|Judge Sentences Second Priest to 4-year Term
By Usan Spencer-Wendel
Palm Beach Post
March 25, 2009
WEST PALM BEACH — A 66-year-old priest convicted of stealing money from a Delray Beach parish must serve four years in prison for the crime.
Circuit Judge Krista Marx ordered the sentence Wednesday with some parting words for the Rev. Francis Guinan, calling his actions of skimming the offering plates "unmitigated greed and unmitigated gall."
"Your legacy will always be one of thievery and deceit," Marx said.
Marx presided over the trial of Guinan last month, when jurors convicted him of second-degree felony grand theft between $20,000 and $100,000.
The judge said she found the finger-pointing and blame-shifting troubling throughout the trial: the theory that it was the church's fault for lax accounting practices. The irony, she said, as one witness had observed: "The church was relying on the honesty and integrity of the priests."
The true victims were those who sat in the pews of St. Vincent Ferrer and gave money week after week, she said.
"I believe the victims are much more far-reaching. Because of your corruption, the charitable hearts of many have been stifled," she said.
Guinan showed no visceral reaction to the prison term.
Defense attorney Richard Barlow said he was happy with the sentence because he thought Marx might levy the maximum punishment of 15 years.
Barlow was not happy, though, about Assistant State Attorney Preston Mighdoll asking for a term of five to 10 years in prison. Just last week, the same prosecutor and a Diocese of Palm Beach official stood before another judge and asked for probation for the Rev. John Skehan.
Skehan, 81, was sentenced Tuesday to 14 months in prison.
Barlow said it was indicative of the secret deals struck behind the scenes since the arrests of Skehan and Guinan in 2006 on grand theft charges. He said it also indicated the bitterness and anger on the part of prosecutors, punishing Guinan for exercising his right to go to trial.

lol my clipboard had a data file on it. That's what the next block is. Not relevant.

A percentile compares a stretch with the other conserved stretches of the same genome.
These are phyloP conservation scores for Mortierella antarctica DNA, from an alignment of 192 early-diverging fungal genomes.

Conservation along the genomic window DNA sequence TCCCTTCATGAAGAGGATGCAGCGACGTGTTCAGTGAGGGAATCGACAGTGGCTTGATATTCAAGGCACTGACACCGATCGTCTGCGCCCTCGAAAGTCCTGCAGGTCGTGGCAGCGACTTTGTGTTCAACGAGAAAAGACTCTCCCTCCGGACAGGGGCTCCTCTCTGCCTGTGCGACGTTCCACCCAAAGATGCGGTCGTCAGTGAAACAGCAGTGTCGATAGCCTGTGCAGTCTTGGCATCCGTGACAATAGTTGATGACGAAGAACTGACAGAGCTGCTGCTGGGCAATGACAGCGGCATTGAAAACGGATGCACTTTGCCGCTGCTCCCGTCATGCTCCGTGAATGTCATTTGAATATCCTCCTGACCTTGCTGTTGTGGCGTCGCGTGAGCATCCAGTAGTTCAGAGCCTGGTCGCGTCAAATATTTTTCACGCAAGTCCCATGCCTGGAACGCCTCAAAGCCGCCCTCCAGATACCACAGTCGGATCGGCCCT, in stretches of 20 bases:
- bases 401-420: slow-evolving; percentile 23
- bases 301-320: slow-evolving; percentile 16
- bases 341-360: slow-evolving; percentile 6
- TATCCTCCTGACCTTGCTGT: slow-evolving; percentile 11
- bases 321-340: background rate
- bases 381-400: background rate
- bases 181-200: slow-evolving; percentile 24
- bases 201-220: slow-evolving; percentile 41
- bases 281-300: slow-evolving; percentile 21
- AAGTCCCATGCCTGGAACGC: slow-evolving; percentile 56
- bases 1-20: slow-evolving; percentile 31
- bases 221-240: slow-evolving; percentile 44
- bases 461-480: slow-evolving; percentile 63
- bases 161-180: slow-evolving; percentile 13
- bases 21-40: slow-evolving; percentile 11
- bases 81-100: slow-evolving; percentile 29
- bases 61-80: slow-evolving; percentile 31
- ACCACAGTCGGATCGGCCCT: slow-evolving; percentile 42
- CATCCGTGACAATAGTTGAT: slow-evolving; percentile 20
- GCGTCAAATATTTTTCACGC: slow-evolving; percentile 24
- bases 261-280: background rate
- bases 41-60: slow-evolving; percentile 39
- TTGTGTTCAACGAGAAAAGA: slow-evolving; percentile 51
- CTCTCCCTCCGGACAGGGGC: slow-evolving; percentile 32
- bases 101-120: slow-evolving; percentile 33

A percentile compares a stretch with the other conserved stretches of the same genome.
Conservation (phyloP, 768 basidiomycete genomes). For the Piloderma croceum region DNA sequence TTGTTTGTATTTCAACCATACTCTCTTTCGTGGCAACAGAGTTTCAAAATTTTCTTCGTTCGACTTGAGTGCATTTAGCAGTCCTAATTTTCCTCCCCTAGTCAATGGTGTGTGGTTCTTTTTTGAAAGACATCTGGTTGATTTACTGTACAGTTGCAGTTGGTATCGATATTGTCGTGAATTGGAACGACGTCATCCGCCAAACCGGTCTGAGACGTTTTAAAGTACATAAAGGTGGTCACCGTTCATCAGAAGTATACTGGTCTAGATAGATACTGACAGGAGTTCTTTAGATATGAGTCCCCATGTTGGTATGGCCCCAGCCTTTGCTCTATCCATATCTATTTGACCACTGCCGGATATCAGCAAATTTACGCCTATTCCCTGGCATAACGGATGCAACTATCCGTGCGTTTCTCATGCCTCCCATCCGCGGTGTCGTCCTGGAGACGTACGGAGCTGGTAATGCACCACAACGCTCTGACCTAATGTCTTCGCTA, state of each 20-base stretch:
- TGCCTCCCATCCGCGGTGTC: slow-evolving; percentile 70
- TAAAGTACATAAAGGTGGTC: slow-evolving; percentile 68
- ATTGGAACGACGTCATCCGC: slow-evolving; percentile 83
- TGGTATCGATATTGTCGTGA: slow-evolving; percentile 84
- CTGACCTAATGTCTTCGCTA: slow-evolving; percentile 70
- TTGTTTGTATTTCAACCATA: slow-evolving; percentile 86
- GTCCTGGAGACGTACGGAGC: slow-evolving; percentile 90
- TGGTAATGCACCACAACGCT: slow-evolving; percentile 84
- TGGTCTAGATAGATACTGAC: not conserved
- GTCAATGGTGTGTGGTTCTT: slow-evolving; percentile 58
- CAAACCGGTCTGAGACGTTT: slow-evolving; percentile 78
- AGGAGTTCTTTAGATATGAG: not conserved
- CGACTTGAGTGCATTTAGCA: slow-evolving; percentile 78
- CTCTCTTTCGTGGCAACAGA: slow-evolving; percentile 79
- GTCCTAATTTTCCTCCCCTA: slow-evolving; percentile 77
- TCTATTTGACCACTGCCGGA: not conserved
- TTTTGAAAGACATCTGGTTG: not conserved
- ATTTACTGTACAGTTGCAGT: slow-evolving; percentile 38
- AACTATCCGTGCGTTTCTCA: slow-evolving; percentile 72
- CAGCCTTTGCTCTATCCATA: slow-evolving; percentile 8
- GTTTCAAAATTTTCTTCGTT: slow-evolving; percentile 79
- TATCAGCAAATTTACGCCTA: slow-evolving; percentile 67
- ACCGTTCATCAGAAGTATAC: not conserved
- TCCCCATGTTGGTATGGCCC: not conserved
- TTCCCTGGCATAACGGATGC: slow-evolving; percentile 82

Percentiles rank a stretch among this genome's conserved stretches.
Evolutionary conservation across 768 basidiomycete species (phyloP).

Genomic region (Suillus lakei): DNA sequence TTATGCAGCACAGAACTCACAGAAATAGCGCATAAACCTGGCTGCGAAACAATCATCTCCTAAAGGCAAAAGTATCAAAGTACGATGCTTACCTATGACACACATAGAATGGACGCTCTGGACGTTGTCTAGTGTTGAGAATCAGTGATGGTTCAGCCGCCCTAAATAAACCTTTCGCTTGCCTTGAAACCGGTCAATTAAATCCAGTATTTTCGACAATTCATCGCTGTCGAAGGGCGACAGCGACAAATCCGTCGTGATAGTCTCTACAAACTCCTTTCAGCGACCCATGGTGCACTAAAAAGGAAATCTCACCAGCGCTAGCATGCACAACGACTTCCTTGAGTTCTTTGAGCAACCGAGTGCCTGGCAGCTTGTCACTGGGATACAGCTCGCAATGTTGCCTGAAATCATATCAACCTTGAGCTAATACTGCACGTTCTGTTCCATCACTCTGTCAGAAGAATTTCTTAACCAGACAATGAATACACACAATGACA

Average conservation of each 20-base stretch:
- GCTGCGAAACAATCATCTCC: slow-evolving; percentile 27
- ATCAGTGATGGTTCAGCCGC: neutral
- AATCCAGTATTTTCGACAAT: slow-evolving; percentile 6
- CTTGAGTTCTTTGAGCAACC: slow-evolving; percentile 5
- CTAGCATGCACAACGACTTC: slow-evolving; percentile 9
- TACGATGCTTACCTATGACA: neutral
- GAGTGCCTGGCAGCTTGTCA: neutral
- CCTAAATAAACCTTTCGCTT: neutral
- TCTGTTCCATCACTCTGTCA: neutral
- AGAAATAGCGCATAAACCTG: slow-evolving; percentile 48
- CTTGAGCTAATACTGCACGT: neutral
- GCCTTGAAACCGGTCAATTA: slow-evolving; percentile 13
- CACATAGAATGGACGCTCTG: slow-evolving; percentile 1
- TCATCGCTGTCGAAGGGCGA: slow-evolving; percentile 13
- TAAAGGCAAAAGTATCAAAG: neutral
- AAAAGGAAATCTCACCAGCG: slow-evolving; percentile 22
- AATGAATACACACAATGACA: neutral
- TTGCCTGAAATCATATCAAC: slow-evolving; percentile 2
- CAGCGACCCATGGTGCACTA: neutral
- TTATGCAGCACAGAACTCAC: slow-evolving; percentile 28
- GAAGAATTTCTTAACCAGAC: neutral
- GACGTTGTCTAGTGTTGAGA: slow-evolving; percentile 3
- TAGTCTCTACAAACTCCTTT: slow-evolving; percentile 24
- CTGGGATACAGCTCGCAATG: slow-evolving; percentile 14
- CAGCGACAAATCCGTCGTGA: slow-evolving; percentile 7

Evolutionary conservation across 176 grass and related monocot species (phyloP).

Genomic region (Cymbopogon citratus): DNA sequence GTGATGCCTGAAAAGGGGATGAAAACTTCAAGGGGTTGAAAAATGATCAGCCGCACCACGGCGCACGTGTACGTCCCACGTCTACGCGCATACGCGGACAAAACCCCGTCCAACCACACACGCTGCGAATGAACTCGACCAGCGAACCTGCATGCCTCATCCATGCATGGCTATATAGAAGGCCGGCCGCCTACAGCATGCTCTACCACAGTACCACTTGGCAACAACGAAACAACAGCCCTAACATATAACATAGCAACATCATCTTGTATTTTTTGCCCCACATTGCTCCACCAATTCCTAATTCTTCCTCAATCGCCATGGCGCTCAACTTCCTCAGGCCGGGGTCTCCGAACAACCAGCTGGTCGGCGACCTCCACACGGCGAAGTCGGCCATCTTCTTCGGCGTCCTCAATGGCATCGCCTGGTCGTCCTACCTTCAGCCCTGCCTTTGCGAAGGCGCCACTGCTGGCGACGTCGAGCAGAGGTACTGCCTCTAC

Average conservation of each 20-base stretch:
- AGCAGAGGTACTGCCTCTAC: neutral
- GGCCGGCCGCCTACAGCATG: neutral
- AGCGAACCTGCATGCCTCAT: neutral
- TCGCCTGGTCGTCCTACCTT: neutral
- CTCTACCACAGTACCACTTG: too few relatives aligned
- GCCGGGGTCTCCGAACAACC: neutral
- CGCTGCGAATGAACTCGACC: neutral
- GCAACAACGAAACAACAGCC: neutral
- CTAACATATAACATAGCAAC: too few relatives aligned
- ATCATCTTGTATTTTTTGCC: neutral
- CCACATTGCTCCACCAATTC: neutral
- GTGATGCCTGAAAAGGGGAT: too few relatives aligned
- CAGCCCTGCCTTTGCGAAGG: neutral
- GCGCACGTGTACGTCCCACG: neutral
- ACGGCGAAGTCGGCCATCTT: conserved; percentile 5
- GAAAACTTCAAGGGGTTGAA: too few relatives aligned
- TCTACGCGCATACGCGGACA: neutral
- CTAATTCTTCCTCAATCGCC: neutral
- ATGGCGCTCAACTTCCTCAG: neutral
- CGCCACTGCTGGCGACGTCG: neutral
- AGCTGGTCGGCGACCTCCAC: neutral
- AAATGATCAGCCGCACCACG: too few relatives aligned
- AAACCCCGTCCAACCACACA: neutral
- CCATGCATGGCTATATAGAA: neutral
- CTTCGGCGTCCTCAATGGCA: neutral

The six-day trial last month was a public relations nightmare for the diocese, with a train of priests testifying as to money being regularly hidden from the diocese and a lack of auditing and bookkeeping - a practice the diocese has since shored up with mandatory biennial audits at churches.
Mighdoll responded that there was a distinction between Skehan and Guinan. He said Skehan had been immediately remorseful, cooperative, ultimately admitted his guilt and made more than $750,000 in restitution. Guinan had done none of those.
"The only acknowledgment he made was that it looked bad," Mighdoll said.
Guinan spoke briefly before Marx sentenced him, apologizing to secretaries, parishioners and family he so disappointed. He asked that the month he has been incarcerated be enough.
"I'd like to think that's sufficient time in jail," he told the judge.
Marx pursed her lips.
The Very Rev. Tom Skindeleski, St. Vincent Ferrer's current pastor, said outside court that his thoughts were in a jumble. "I'm just glad it's over and justice has run its course," Skindeleski said.
That thought, too, echoed from law enforcement agents who worked the case: the lead detective from Delray Beach, Thomas Whatley, now retired; and Florida Department of Law Enforcement special agent Mike Driscoll.
"It's closure," Driscoll said. "It's good for the parish and the community it's finally come to an end."
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